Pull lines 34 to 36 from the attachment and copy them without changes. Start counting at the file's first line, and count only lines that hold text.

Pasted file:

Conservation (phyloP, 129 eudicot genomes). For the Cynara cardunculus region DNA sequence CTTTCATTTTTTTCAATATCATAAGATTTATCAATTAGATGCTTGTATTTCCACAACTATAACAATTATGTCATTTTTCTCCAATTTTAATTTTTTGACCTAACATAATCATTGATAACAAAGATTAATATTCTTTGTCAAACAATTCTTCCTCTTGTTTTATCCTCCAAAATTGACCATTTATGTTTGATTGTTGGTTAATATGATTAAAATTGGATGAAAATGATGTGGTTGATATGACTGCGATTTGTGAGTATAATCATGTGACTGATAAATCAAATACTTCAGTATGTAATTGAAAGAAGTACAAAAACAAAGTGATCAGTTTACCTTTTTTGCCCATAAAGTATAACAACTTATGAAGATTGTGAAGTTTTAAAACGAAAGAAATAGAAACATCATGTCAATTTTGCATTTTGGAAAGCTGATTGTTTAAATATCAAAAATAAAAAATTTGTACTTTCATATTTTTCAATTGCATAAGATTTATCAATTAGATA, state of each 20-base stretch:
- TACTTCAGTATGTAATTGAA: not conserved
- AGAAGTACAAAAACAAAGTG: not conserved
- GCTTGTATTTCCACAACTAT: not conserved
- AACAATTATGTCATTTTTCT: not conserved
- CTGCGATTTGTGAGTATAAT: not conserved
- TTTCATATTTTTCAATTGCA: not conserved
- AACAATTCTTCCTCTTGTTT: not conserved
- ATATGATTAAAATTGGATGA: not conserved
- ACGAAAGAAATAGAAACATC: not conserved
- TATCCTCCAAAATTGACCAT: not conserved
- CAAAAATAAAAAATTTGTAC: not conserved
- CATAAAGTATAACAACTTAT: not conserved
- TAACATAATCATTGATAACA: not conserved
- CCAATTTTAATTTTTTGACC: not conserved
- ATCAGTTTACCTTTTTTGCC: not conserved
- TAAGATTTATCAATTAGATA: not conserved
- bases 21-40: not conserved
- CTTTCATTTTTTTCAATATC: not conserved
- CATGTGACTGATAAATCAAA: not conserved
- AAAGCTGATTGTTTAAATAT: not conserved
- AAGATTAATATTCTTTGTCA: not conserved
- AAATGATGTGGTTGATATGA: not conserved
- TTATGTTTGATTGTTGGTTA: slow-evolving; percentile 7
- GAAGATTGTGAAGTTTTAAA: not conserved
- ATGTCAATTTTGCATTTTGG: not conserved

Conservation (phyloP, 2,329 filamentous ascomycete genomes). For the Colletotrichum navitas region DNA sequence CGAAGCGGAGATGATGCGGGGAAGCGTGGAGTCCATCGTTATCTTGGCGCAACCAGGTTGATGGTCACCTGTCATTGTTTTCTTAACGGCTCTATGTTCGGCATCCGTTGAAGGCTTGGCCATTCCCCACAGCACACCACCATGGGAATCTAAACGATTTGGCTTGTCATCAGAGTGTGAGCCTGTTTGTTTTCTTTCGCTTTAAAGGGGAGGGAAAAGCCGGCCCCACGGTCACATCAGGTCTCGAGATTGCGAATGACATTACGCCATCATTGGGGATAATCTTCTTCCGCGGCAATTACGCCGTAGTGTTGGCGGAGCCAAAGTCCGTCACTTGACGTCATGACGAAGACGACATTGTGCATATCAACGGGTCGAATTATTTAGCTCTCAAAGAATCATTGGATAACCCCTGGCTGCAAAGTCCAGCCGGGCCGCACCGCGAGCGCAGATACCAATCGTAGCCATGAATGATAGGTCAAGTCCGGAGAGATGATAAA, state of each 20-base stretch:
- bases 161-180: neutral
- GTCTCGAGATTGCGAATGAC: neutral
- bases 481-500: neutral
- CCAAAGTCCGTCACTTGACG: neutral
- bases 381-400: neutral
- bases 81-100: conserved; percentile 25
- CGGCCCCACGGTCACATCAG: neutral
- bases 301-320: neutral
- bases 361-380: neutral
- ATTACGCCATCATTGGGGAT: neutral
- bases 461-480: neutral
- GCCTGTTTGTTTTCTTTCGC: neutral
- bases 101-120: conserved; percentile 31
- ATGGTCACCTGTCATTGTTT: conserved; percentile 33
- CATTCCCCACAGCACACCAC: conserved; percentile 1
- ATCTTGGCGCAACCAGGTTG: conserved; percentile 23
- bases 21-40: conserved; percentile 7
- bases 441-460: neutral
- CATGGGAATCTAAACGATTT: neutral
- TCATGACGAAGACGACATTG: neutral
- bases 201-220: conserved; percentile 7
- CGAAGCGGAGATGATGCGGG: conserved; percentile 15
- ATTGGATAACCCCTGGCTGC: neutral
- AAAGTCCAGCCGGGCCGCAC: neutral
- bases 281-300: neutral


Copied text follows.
- CGGCCCCACGGTCACATCAG: neutral
- bases 301-320: neutral
- bases 361-380: neutral